How a N.C. Community Foundation Is Marshaling Support to Create Affordable Housing

Charlotte, N.C. Courtesy of Foundation for the Carolinas

Charlotte, N.C. Courtesy of Foundation for the Carolinas

By Amanda Palleschi

A North Carolina community foundation is showing how philanthropy can play a leading role in working with government and business to tackle a challenging community issue.

Last November, voters in Charlotte, N.C., overwhelmingly approved a $50 million bond referendum for their city to invest in affordable housing. 

Charlotte already had a Housing Trust Fund in place to address affordable housing issues, but it was clear that the fund wasn’t enough to support the growing need for affordable housing. The city and surrounding Mecklenburg County  face a deficit of more than 20,000 affordable housing units.

A 2017 task force report, funded in part by the Foundation for the Carolinas, urged the region to spend more to tackle the problem as part of its comprehensive look at economic mobility in the region.

By some estimates, Charlotte ranks last in economic mobility among U.S. cities of its size. The task force built out a comprehensive 30-year plan to address economic mobility, with affordable housing as a key component. 

The report also recommended that private sector funds match any funds the city came up with, too. 

So the Foundation for the Carolinas took the lead in marshaling that private sector support — and the foundation recently announced it has now secured more than $30 million in matching funds for the Charlotte Housing Opportunity Investment Fund it started to accompany the city’s commitment to affordable housing and the referendum’s investment.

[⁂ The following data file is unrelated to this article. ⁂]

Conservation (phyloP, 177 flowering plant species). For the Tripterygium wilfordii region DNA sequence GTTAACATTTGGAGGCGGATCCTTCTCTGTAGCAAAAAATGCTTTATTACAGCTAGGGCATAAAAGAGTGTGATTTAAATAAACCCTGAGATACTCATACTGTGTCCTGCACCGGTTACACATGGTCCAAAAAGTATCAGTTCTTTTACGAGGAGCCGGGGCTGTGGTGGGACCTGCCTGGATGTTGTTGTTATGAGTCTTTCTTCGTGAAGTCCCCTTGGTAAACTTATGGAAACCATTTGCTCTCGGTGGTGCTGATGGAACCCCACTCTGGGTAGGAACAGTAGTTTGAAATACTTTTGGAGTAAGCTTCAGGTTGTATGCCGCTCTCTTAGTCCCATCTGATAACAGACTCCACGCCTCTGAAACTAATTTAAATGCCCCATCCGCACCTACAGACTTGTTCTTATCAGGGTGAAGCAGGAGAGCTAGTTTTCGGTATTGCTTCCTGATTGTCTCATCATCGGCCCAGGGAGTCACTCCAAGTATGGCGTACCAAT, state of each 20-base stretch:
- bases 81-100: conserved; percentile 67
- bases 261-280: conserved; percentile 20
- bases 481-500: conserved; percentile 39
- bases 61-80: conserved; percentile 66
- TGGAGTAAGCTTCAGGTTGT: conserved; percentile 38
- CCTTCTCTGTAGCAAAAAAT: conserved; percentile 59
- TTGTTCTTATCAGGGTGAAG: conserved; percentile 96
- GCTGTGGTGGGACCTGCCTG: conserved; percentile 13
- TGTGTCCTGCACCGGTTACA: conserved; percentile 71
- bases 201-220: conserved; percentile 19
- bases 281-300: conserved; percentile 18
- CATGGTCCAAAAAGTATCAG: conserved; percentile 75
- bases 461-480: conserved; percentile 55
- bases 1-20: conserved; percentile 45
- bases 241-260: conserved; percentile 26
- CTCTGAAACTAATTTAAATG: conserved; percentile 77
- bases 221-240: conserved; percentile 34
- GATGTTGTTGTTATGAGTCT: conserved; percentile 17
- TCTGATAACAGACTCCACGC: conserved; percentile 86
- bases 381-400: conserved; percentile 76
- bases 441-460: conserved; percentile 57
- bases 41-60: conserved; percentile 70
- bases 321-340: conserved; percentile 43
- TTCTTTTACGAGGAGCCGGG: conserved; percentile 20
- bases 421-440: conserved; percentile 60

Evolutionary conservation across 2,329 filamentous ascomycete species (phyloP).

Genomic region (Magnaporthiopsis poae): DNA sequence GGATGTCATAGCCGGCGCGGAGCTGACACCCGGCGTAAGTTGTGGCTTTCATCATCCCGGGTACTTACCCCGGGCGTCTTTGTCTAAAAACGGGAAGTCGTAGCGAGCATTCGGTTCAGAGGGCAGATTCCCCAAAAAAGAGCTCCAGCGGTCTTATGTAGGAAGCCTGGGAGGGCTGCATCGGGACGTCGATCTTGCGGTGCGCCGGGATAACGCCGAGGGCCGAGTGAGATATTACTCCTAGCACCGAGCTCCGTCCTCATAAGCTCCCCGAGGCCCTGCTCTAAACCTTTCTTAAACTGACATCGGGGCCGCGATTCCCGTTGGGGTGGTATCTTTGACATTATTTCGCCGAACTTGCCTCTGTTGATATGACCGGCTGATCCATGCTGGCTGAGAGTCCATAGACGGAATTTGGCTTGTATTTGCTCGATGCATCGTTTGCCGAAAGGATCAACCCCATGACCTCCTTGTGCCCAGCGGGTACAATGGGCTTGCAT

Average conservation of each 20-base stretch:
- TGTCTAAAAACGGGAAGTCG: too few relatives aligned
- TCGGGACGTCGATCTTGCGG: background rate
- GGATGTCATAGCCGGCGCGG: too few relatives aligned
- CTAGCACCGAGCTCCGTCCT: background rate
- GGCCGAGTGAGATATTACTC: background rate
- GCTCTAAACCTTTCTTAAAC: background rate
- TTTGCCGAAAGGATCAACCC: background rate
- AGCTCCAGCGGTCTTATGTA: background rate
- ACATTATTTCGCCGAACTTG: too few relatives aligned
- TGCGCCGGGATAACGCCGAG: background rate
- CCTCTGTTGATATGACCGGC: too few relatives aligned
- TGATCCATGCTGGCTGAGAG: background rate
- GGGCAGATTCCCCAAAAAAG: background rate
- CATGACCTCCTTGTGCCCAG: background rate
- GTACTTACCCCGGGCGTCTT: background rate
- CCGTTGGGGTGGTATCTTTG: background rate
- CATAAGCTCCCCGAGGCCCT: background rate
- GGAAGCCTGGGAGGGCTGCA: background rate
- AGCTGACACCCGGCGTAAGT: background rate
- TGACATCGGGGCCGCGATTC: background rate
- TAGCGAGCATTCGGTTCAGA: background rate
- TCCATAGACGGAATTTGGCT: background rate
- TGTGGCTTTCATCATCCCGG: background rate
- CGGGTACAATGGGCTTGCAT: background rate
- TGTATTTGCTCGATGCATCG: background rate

The funds support a combination of new affordable housing construction, support for existing affordable housing infrastructure, and lowered interest rates.

“We hope to strike a balance between preservation and new construction,” says Katie Coff, who advises the Foundation of the Carolinas on affordable housing. 

The foundation received combined commitments from several banks and organizations -- including BB&T, SunTrust, Bank of America and Wells Fargo -- and they are 60 percent of the way toward their $50 million goal. Several of the banks have also pledged to support area nonprofits outside of the fund that work on economic mobility issues. 

“I think that the foundation makes a great convener,” Coff says. “There’s so much leadership in the community, of people willing to roll up their sleeves and do work that’s needed to be done and it’s just all happened very in-sync.”

Foundation for the Carolinas is also developing a way for its fundholders to invest in the affordable housing fund, and could ultimately use the fund’s subsidiary to create a land bank for affordable housing. 

Coff says the housing project’s success in attracting private sector funding bodes well for how the community will respond to the other economic mobility recommendations in the task force plan, which has had the communities nonprofits changing how they do business, she says.

“The Foundation acted as the catalyst, but it was a community-wide response and we’ll have community-wide engagements going forward,” Coff said.